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How do I make a dimmer for my christmas lights? Answered

I have some x-mas lights(the incandescent kind, not LEDs) hanging on the ceiling in my bedroom but they are a little too bright sometimes, so I thought it would be fun to attach some sort of dimmer switch to them. Do I need anything special or can I just hook up any old potentiometer I can find in my junk bin?

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Berkin
Berkin

12 years ago

I'm guessing it has to do with high-voltage potentiometers...

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NachoMahma
NachoMahma

Reply 12 years ago

. A properly sized pot (high-power pots are often called rheostats) will do the job very well, but will generate a lot of heat (wasteful and possibly dangerous) when the lights are dimmed.

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NachoMahma
NachoMahma

Reply 12 years ago

. Yes I did. And the exploding cap, too. Both are very interesting, but nothing I haven't done accidentally more than once. heehee

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Berkin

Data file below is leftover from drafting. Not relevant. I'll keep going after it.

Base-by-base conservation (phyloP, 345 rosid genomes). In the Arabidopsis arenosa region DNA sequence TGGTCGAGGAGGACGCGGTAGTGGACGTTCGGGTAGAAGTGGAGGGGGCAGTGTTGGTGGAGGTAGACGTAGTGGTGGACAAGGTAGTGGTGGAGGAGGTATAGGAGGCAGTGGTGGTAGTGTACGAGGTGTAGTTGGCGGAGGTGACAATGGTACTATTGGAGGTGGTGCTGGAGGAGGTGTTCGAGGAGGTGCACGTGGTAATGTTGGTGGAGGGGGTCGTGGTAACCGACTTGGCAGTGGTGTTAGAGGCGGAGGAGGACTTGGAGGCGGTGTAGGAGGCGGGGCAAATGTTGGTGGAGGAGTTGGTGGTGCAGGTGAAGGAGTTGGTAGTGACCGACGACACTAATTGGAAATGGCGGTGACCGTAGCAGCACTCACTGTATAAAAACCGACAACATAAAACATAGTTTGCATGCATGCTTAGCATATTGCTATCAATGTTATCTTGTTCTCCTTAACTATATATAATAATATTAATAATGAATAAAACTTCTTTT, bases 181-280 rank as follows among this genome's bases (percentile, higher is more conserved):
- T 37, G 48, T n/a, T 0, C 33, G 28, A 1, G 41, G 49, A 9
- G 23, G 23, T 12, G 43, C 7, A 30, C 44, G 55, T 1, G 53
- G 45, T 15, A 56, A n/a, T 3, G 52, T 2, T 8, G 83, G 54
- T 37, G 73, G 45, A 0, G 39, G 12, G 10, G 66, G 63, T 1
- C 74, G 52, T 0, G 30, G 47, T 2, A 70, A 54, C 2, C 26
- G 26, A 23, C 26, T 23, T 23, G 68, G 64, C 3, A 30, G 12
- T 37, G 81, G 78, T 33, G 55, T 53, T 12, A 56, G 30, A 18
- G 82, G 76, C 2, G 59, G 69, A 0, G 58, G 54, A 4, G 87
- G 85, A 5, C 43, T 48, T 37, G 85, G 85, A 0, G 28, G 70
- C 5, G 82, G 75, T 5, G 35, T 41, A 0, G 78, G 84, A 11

Berkin

Reply 12 years ago

Hehe.

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lemonie
lemonie

12 years ago

Like NachoMahma said "no", you can't hook-up any old potentiometer. What will happen is either nothing until you turn the knob, and then the pot' will burn out (possibly quite violently), or the pot' will burn out immediately (possibly quite violently). If this is a mains operated set of lights I'd also recommend finding a mains dimmer switch.

L

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cannedham160
cannedham160

Reply 12 years ago

what is a "mains operated set of lights"?

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NachoMahma
NachoMahma

Reply 12 years ago

. Assuming they do run on mains, that should be exactly what he needs.

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NachoMahma
NachoMahma

Reply 12 years ago

> what is a "mains operated set of lights"? . Plugs into the wall receptacle. Operates on 110VAC (US) or 220VAC (most other places).

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11010010110
11010010110

12 years ago

wall dimmer is ok if there are no electronics (only the red ant bulb)

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NachoMahma
NachoMahma

12 years ago

. A pot will generate a lot of heat. I suggest using a wall switch dimmer.